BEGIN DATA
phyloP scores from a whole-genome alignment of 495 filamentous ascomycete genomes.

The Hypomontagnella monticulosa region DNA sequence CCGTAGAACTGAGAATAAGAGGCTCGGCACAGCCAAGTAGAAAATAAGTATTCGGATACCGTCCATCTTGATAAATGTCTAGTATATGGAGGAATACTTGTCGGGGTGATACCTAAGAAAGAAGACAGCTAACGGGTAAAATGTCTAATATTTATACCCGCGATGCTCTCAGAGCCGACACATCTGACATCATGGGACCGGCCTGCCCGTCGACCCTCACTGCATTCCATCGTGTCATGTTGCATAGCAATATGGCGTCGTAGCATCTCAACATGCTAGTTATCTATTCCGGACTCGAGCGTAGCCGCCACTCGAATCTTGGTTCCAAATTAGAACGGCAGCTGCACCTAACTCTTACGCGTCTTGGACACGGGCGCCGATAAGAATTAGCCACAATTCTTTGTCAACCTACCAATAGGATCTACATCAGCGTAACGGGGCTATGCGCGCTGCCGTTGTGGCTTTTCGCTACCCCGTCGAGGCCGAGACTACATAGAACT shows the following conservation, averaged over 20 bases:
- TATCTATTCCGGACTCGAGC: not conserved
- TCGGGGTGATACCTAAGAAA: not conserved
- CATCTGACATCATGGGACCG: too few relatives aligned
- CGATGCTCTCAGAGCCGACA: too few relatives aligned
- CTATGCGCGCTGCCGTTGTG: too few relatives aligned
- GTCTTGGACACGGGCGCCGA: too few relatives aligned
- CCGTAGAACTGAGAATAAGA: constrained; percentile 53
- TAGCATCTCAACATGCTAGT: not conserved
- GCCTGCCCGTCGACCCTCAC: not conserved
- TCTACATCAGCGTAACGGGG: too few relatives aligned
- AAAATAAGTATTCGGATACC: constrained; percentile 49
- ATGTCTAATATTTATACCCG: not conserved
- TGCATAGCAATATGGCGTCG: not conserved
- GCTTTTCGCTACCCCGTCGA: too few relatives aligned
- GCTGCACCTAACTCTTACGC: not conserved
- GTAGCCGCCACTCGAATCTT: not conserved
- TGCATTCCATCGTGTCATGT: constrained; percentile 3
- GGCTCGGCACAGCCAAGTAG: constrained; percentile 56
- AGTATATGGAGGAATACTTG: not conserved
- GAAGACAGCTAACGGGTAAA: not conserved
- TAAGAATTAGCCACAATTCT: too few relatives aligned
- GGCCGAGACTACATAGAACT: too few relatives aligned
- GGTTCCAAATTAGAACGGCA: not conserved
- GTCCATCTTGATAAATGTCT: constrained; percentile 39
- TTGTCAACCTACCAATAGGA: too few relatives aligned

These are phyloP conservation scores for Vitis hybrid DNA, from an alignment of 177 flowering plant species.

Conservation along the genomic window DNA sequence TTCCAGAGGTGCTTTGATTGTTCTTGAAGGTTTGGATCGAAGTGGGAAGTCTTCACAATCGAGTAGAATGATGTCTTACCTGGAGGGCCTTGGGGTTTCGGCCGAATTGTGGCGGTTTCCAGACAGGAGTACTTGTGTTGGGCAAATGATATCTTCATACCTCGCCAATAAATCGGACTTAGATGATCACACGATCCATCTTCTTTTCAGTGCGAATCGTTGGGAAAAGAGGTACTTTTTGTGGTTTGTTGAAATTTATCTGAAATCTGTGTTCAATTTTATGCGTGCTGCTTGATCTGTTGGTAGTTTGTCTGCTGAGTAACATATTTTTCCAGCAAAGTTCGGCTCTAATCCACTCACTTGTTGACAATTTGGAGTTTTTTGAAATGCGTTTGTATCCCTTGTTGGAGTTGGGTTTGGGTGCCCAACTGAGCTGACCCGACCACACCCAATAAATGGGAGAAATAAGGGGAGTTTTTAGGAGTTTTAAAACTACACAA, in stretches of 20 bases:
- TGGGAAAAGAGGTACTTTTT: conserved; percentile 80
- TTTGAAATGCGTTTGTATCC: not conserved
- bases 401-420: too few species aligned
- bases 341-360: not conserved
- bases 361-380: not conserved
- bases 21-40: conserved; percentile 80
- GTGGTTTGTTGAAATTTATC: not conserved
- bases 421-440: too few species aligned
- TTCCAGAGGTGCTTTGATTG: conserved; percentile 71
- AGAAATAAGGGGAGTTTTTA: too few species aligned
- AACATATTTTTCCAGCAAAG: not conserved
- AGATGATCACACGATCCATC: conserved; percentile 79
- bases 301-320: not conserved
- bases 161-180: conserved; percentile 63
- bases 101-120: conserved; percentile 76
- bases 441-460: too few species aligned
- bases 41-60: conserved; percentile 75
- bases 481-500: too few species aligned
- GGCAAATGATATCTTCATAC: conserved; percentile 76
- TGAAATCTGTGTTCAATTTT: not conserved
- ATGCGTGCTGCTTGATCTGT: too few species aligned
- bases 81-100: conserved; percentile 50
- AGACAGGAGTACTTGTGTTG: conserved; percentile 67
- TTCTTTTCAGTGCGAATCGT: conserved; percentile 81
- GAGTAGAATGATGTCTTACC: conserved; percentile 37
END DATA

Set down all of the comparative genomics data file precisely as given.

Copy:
phyloP scores from a whole-genome alignment of 495 filamentous ascomycete genomes.

The Hypomontagnella monticulosa region DNA sequence CCGTAGAACTGAGAATAAGAGGCTCGGCACAGCCAAGTAGAAAATAAGTATTCGGATACCGTCCATCTTGATAAATGTCTAGTATATGGAGGAATACTTGTCGGGGTGATACCTAAGAAAGAAGACAGCTAACGGGTAAAATGTCTAATATTTATACCCGCGATGCTCTCAGAGCCGACACATCTGACATCATGGGACCGGCCTGCCCGTCGACCCTCACTGCATTCCATCGTGTCATGTTGCATAGCAATATGGCGTCGTAGCATCTCAACATGCTAGTTATCTATTCCGGACTCGAGCGTAGCCGCCACTCGAATCTTGGTTCCAAATTAGAACGGCAGCTGCACCTAACTCTTACGCGTCTTGGACACGGGCGCCGATAAGAATTAGCCACAATTCTTTGTCAACCTACCAATAGGATCTACATCAGCGTAACGGGGCTATGCGCGCTGCCGTTGTGGCTTTTCGCTACCCCGTCGAGGCCGAGACTACATAGAACT shows the following conservation, averaged over 20 bases:
- TATCTATTCCGGACTCGAGC: not conserved
- TCGGGGTGATACCTAAGAAA: not conserved
- CATCTGACATCATGGGACCG: too few relatives aligned
- CGATGCTCTCAGAGCCGACA: too few relatives aligned
- CTATGCGCGCTGCCGTTGTG: too few relatives aligned
- GTCTTGGACACGGGCGCCGA: too few relatives aligned
- CCGTAGAACTGAGAATAAGA: constrained; percentile 53
- TAGCATCTCAACATGCTAGT: not conserved
- GCCTGCCCGTCGACCCTCAC: not conserved
- TCTACATCAGCGTAACGGGG: too few relatives aligned
- AAAATAAGTATTCGGATACC: constrained; percentile 49
- ATGTCTAATATTTATACCCG: not conserved
- TGCATAGCAATATGGCGTCG: not conserved
- GCTTTTCGCTACCCCGTCGA: too few relatives aligned
- GCTGCACCTAACTCTTACGC: not conserved
- GTAGCCGCCACTCGAATCTT: not conserved
- TGCATTCCATCGTGTCATGT: constrained; percentile 3
- GGCTCGGCACAGCCAAGTAG: constrained; percentile 56
- AGTATATGGAGGAATACTTG: not conserved
- GAAGACAGCTAACGGGTAAA: not conserved
- TAAGAATTAGCCACAATTCT: too few relatives aligned
- GGCCGAGACTACATAGAACT: too few relatives aligned
- GGTTCCAAATTAGAACGGCA: not conserved
- GTCCATCTTGATAAATGTCT: constrained; percentile 39
- TTGTCAACCTACCAATAGGA: too few relatives aligned

These are phyloP conservation scores for Vitis hybrid DNA, from an alignment of 177 flowering plant species.

Conservation along the genomic window DNA sequence TTCCAGAGGTGCTTTGATTGTTCTTGAAGGTTTGGATCGAAGTGGGAAGTCTTCACAATCGAGTAGAATGATGTCTTACCTGGAGGGCCTTGGGGTTTCGGCCGAATTGTGGCGGTTTCCAGACAGGAGTACTTGTGTTGGGCAAATGATATCTTCATACCTCGCCAATAAATCGGACTTAGATGATCACACGATCCATCTTCTTTTCAGTGCGAATCGTTGGGAAAAGAGGTACTTTTTGTGGTTTGTTGAAATTTATCTGAAATCTGTGTTCAATTTTATGCGTGCTGCTTGATCTGTTGGTAGTTTGTCTGCTGAGTAACATATTTTTCCAGCAAAGTTCGGCTCTAATCCACTCACTTGTTGACAATTTGGAGTTTTTTGAAATGCGTTTGTATCCCTTGTTGGAGTTGGGTTTGGGTGCCCAACTGAGCTGACCCGACCACACCCAATAAATGGGAGAAATAAGGGGAGTTTTTAGGAGTTTTAAAACTACACAA, in stretches of 20 bases:
- TGGGAAAAGAGGTACTTTTT: conserved; percentile 80
- TTTGAAATGCGTTTGTATCC: not conserved
- bases 401-420: too few species aligned
- bases 341-360: not conserved
- bases 361-380: not conserved
- bases 21-40: conserved; percentile 80
- GTGGTTTGTTGAAATTTATC: not conserved
- bases 421-440: too few species aligned
- TTCCAGAGGTGCTTTGATTG: conserved; percentile 71
- AGAAATAAGGGGAGTTTTTA: too few species aligned
- AACATATTTTTCCAGCAAAG: not conserved
- AGATGATCACACGATCCATC: conserved; percentile 79
- bases 301-320: not conserved
- bases 161-180: conserved; percentile 63
- bases 101-120: conserved; percentile 76
- bases 441-460: too few species aligned
- bases 41-60: conserved; percentile 75
- bases 481-500: too few species aligned
- GGCAAATGATATCTTCATAC: conserved; percentile 76
- TGAAATCTGTGTTCAATTTT: not conserved
- ATGCGTGCTGCTTGATCTGT: too few species aligned
- bases 81-100: conserved; percentile 50
- AGACAGGAGTACTTGTGTTG: conserved; percentile 67
- TTCTTTTCAGTGCGAATCGT: conserved; percentile 81
- GAGTAGAATGATGTCTTACC: conserved; percentile 37